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I saw the story tonight on WBIR. The reporters and officials were insisting that the big rainbows they found were brought in there by someone. My first thoughts were that they just missed some bows somehow when running the poison because it's an aweful lot of water up there it could happen. Seems kind of odd that someone would plant bows in this stream so soon after the project completed and many years before it would even be open to fishing. There are lots of other brookie streams that are already open to fishing they could have "hit" if that was the case. The guy on the news actually said that "someone was planting rainbows so they could come up here and fish for them illegally". I thought that was pretty strange too since there are plenty of spots to fish for bows legally why would someone go through all that trouble. Anyway Jason thanks for your volunteer work with the park. I hope this turns out to not be as bad as it sounds.
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Old 06-08-2010, 07:15 AM
Jim Casada Jim Casada is offline
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Jason--Thanks. I hadn't thought about transport by horse, although it is an obvious possibility. I really wish the Park would ban use of horses, although I know just saying that will raise some hackles. Yet anyone who spends much time in the Park has to recognize the undeniable fact that horses do considerable damage, especially on steep trails. There are places, especially on the Tennessee side of the Park, where horses have turned high elevation trails into gullies. Then there's the stink and general mess in horse camps.
At least you find a few specks, and the fact that some were tiny suggests at least a bit of population recruitment. That being said, the overall scenario doesn't look good.
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Old 06-08-2010, 10:12 AM
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Grannyknot Grannyknot is offline
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I think that horses have been "grandfathered in" to the park, in respects to trail rights, because of their initial help in the construction of trails and bridges, or so I have been told.

I agree that they damage trails, streams, & campsites, although I won't place any additional blame on them for trash being left in the woods, as I have been extremely disappointed at the amount of trash i've seen on foot traffic only trails lately.

I'm sorry that Rainbows were found, again, in Lynn Camp. Thanks to everyone who has done work throughout the years in an effort to restore our native fish species. Hopefully everything will work out as planned in the end.
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Old 06-08-2010, 12:08 PM
Jim Casada Jim Casada is offline
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Grannyknot--Interestingly, over the years, I have gotten different explanations as Park officials attempted to justify allowing extensive use of trails by horses. I've heard the explanation you offer, one to the effect that locals had traditionally used horses (only marginally valid but there's some truth to it), and even suggestions they did no more damage than humans (which is unmitigated hogwash).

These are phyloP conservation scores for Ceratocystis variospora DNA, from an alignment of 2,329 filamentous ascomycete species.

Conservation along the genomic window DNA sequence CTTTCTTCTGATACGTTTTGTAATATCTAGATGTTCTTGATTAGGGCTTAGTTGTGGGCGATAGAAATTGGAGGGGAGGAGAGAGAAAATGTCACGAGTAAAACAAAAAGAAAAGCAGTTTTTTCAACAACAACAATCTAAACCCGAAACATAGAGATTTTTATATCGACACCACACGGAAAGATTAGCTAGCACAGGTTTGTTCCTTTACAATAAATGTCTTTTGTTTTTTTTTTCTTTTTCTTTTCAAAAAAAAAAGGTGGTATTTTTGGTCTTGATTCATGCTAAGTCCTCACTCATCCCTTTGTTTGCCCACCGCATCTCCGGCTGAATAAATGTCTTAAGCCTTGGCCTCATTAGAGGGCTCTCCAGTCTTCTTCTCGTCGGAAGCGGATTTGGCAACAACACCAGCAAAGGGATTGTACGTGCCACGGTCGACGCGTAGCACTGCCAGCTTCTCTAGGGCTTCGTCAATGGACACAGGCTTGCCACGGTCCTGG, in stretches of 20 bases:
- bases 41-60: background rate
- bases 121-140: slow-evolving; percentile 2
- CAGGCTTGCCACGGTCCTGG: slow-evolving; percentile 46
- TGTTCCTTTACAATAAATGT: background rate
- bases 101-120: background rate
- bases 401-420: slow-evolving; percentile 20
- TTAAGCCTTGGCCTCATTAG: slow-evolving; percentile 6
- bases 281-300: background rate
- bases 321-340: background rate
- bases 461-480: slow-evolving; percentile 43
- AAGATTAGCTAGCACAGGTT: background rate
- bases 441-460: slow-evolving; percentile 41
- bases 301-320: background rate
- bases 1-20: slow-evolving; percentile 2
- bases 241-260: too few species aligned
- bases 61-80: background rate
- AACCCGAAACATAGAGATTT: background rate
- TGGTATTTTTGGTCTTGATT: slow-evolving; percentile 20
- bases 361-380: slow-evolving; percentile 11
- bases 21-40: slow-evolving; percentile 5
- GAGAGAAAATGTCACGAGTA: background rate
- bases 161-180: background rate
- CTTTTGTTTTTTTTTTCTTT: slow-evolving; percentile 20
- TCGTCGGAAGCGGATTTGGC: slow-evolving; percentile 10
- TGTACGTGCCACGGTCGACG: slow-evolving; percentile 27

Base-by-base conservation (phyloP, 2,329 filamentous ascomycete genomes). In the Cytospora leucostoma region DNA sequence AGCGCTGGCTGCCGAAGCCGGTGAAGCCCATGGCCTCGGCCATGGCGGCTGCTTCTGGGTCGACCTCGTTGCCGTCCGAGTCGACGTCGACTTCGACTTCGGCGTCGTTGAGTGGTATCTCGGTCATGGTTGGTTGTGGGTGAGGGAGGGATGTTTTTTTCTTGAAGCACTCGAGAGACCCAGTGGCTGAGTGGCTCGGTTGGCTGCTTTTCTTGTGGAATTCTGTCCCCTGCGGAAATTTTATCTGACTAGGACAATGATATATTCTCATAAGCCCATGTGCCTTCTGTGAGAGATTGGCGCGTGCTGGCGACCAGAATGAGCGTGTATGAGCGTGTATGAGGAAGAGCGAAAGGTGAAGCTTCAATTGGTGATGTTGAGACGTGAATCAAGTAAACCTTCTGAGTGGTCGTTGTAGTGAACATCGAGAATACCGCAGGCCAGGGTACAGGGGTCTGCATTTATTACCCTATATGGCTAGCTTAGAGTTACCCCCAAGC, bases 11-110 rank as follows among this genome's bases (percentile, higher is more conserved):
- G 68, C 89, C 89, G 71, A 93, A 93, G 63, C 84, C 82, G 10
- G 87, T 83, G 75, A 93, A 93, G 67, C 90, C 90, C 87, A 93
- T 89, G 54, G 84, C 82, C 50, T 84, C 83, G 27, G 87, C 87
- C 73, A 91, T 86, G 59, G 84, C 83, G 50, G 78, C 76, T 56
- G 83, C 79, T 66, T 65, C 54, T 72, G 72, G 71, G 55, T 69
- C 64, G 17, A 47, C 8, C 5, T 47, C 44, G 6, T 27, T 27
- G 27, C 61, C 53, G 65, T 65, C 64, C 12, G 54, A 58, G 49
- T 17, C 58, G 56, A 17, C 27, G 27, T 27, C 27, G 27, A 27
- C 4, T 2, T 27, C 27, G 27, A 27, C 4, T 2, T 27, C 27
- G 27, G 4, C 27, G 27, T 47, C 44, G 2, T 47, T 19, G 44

One explanation which was never offered, but there's appreciable truth in it, is that no one in a position of authority has had the intestinal fortitude to stand up to a pretty powerful lobby which includes some political bigwigs (same sort of situation which left "summer retreats" for the rich and influential intact, let politically powerful folks stay at the Calhoun House on Hazel Creek, and the like). Another thing which frosts my grits is the tremendous amount of noise pollution from motorcycles. There are places you can be five or six miles from a roadway and hear them.
In truth, it's a balancing act for bureaucrats, but they have long turned a blind eye to the deleterious impact of horses.
Jim Casada
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Old 06-08-2010, 10:12 PM
ZachMatthews ZachMatthews is offline
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I gather that the "other identifying characteristics" referred to in the news report were probably concrete-scraped pectorals. While larger trout do suffer the effects of antimycin or rotenone poisoning more slowly, I find it really hard to believe that a fourteen incher would have gone unnoticed by previous shocking crews (unless this was the first time this stream was shocked)?

It's doubly distressing in that it is now June, and that sexually mature rainbow may already have spawned. I am sure Steve and his crew are just sick about this.

My solution to horse traffic is more pragmatic: (1) make them wear bags like the horse taxis have to in every major city (that will cut down on the besmeared trails) and (2) limit them to a handful of routes. They may already have regs on that; I have never tried horsebacking a trail.

As far as stupidity goes, I saw a study the other day. On one wall of a building, researchers posted a sign saying "Please do not write on this wall." On the other they wrote "Writing on this wall is FORBIDDEN!" No one wrote on the first wall; the second got graffitied heavily. Some people will do a thing just because they've been told not to.